Author: John Brawley (John.Brawley@p1.f9.n8012.z86.toadnet.org)
Title: Evolution's Tiny Violences
Copyright (c) 1992 by John Brawley.
Permission hereby granted to copy and disseminate.
EVOLUTION'S TINY VIOLENCES:
An Amateur Scientist Examines Pegmatitic Biotite Mica
John G. Brawley, Jr.
ABSTRACT:Samples of mica (var. biotite) from pegmatites in two states
[North Carolina: Spruce Pine district and South Dakota: Harney Peak
batholith (Black Hills)] are examined under the microscope. Radioactive
element decay chains and alpha particle energies are explored in order
to determine possible mechanisms for production of point-source
pleochroic radiohalos in the samples. Special attention is paid to
"Polonium"-type halos of the series 84Po218, 84Po214, 84Po210.
Not many of the subjects attendant on the creation/evolution
"controversy" are accessible to the amateur scientist for direct
examination. DNA analysis requires expensive technical equipment, and
examining for oneself the extensive fossil record 'in situ' might
require a lifetime.
The claims put forth by Dr. Robert V. Gentry, however, seem
uniquely suited to direct examination by anyone with access to biotite
mica and a decent microscope such as can be begged, borrowed or rented
from the local high school science department. I am perhaps lucky that
my mother taught high school biology for most of her life, and that upon
her passing I obtained her personal 'scope.
Samples require only some knowledge of where they might be found,
the means -- vehicle and gas, food and lodging -- to get there, and a
small sledgehammer and pocket knife. Labelled plastic sandwich or
freezer bags make good sample containers. A slight talent for glib talk
(or better: complete honesty), is helpful in explaining why one wishes
to enter mines abandoned and ignored for more than forty years -- and
which are located primarily on private property. One does not enter
dangerous areas to obtain samples, in most cases.
I was first alerted to the "polonium halo problem" via a local
electronic bulletin board ('BBS') which carried an "echo" (nationwide
message-repeater system) called BioGenesis, in which the
creation/evolution "controversy" was being heatedly discussed.
Upon obtaining Dr. Gentry's book, "Creation's Tiny Mystery," I
found that there indeed seemed to be a legitimate claim being made: the
requirement for long cooling periods (many, many years) in granites,
combined with an extremely short half-life for Polonium, made it seem
quite impossible for particles of Polonium-218 (half-life around three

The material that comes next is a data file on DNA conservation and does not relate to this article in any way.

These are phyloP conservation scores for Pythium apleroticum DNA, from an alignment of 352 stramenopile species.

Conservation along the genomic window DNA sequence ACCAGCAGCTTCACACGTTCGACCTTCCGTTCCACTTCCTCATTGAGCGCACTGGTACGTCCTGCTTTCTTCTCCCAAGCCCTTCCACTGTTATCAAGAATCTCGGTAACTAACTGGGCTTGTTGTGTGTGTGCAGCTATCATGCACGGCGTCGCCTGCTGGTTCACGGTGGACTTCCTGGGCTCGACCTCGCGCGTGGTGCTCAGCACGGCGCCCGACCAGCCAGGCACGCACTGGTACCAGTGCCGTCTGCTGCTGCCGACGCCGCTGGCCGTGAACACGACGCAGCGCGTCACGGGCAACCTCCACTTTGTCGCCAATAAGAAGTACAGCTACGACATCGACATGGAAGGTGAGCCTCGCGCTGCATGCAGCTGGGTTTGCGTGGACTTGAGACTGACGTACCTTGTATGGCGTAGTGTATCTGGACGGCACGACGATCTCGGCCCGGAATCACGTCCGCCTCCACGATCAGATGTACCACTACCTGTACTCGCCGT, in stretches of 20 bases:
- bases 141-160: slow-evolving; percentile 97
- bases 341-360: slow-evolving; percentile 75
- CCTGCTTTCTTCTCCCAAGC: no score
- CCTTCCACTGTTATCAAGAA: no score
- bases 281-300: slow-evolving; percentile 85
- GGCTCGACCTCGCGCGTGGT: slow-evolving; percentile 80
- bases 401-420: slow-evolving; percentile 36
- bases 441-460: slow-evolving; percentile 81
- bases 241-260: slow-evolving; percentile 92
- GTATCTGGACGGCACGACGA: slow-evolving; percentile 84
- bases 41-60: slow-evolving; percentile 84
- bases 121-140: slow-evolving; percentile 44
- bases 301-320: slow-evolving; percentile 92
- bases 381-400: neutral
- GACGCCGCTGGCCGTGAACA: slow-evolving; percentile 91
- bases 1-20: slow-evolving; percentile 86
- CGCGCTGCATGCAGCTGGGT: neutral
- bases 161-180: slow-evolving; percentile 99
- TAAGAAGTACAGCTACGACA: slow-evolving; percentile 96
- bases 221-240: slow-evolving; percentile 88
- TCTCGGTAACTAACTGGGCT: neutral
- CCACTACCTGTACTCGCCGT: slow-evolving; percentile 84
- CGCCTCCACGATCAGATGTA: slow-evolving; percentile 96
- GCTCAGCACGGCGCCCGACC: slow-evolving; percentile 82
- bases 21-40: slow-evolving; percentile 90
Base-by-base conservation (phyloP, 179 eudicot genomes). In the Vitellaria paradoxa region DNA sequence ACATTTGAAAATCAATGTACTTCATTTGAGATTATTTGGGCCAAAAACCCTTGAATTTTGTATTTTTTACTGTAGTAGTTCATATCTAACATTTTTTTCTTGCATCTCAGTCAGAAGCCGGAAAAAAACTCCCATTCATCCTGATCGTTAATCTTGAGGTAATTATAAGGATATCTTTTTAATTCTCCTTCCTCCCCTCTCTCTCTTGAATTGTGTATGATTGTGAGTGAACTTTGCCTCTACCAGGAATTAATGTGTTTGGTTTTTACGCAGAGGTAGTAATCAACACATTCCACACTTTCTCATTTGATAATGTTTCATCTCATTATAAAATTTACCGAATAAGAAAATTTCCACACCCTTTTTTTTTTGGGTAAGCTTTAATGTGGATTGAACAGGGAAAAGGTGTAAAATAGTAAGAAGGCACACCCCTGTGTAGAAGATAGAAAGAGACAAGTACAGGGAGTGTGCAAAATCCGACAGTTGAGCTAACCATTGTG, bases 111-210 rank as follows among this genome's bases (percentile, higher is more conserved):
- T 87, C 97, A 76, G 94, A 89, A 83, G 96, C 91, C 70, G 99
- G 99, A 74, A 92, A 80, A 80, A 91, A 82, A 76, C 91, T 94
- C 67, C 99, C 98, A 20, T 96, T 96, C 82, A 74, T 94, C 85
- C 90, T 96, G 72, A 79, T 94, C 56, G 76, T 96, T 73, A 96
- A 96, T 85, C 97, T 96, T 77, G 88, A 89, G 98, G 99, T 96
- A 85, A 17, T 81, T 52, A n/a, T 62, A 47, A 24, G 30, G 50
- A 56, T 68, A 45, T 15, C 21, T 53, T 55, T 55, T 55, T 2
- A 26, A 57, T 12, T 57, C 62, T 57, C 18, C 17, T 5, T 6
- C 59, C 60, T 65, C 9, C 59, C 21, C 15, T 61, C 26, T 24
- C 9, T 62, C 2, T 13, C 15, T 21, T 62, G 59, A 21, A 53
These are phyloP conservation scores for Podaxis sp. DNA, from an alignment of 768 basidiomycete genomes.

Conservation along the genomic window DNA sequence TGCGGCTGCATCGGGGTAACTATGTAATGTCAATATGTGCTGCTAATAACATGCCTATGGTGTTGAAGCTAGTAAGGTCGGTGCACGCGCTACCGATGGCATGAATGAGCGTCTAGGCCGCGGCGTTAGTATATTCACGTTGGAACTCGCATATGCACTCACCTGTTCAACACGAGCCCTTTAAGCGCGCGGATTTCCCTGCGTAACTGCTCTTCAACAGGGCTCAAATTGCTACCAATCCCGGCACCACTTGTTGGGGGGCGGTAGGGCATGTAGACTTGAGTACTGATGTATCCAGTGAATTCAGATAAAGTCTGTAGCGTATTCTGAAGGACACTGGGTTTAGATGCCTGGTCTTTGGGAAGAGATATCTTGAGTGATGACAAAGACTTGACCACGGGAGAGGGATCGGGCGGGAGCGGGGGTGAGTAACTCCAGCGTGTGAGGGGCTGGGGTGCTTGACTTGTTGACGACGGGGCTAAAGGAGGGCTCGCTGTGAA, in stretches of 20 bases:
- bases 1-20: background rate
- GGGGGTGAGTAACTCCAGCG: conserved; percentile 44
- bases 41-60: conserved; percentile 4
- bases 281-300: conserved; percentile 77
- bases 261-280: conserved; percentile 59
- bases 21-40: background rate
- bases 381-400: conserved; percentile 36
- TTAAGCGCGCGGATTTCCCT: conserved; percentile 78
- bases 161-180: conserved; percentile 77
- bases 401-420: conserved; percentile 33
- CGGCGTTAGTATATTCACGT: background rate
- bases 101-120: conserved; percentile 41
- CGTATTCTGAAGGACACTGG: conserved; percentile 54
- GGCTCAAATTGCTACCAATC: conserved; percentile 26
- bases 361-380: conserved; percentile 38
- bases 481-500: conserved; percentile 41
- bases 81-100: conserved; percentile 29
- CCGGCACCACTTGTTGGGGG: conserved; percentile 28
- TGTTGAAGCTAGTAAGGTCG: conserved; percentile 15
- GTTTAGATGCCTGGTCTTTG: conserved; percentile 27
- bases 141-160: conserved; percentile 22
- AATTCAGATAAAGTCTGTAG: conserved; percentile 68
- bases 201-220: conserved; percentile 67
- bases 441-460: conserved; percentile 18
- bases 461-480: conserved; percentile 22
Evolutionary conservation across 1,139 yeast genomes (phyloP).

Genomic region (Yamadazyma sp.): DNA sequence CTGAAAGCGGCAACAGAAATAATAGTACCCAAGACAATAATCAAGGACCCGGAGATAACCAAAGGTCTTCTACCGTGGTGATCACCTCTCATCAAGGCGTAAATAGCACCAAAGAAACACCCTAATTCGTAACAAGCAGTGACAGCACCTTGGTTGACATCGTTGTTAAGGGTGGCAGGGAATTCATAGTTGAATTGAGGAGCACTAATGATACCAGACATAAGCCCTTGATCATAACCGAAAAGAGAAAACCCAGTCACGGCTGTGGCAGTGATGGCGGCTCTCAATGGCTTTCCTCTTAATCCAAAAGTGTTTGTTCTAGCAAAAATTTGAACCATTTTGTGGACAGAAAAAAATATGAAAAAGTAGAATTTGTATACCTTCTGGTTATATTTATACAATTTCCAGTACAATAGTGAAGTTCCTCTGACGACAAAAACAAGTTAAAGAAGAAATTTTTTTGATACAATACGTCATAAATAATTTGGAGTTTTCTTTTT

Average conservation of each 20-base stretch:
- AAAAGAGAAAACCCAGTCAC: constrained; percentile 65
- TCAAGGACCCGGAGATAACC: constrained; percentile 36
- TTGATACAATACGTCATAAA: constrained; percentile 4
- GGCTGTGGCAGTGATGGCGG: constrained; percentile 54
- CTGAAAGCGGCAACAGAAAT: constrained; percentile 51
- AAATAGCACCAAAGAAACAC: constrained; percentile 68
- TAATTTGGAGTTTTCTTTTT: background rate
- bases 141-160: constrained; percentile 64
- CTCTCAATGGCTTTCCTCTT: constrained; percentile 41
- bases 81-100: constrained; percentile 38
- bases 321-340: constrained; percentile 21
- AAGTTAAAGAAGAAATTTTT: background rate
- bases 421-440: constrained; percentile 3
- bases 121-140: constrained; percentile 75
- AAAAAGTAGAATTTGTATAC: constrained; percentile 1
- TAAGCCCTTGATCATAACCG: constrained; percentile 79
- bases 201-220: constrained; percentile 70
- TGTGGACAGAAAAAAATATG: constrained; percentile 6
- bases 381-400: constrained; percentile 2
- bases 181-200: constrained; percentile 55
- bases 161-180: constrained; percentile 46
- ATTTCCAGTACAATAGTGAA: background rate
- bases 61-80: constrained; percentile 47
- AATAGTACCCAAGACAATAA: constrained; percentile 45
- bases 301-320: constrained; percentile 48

minutes) to have become entrapped in crystals of biotite which grew
slowly to include them. All Polonium-218 must have decayed at least to
mass 210 by the time the crystal had solidified sufficiently to retain
alpha-particle damage to its crystal lattice.
The suggested decay chain for Polonium is as follows. (I have
begun the chain at Radon-222, fifth in the series of alpha particle-
emitting daughters of Uranium-238, both for brevity and for another
reason which will shortly become clear.)
86 Rn 222 (86 protons, Radon, mass 222)
Decays in about four days to Polonium-218 with the emission of an
alpha particle of 5,486,000 electron volts (5.486 MeV).
(Please note this energy value.)
84 Po 218 (84 protons, Polonium, mass 218)
Decays, through two additional non-alpha-emitting (beta decay)
steps involving Lead and Bismuth, over a total of about 45 minutes, to
Polonium-214 with the emission of a 6.111 MeV alpha particle.
84 Po 214 (84 protons, Polonium, mass 214, arriving via
Lead-214 (27 minutes) and Bismuth 214 (20 minutes))
Decays through two additional (and time-consuming) steps taking
about 21 years, to Polonium 210, with the emission of a 7.687 MeV alpha
particle. This involves the immediate alpha decay (.000164 seconds) of
the Po-214 nucleus to Lead 210, which has a half-life of 21 years, then
via beta decay to Bismuth 210 with a 5 day half-life, and another beta
decay to Po 210. (There is a small chance of the Bismuth 210 appearing
in its isomeric form, which has a half-life of three million years.)
This Polonium-214 alpha energy is the highest in the Uranium 238 decay
chain, and consequently creates the largest, outermost, halo.
84 Po 210 (84 protons, Polonium, mass 210)
Decays with a half-life of 138 days directly to Lead 206 (stable),
emitting an alpha particle of 5,305,000 electron-volts' energy. (Note
the close similarity between this energy and that of the decay from
Radon 222 to Polonium 218.)
82 Pb 206 (82 protons, Lead, mass 206)
End of the line. Stable Lead. No further decay is possible.
My first explanatory hypothesis was that if there were enough
Uranium-235 or other fissionable material in the pegmatite, and if there
were tiny Lead particles (any stable isotope) also present, then a low-
level background flux of neutrons captured by the lead might produce a
Polonium-210 halo. The CRC Handbook of Chemistry and Physics'
radionuclide tables showed that this process would, in fact, result
inevitably in a Polonium atom from Lead-206, with the addition of only
four neutrons per atom over geologic time. Interestingly, this would
produce Polonium-210 repeatedly, being a cyclic process; Lead plus four
neutrons producing Polonium, then the Polonium alpha-decaying back to
lead-206. It also, with the addition of two more neutrons during a
'window' of time, could produce outer halos sized very nearly as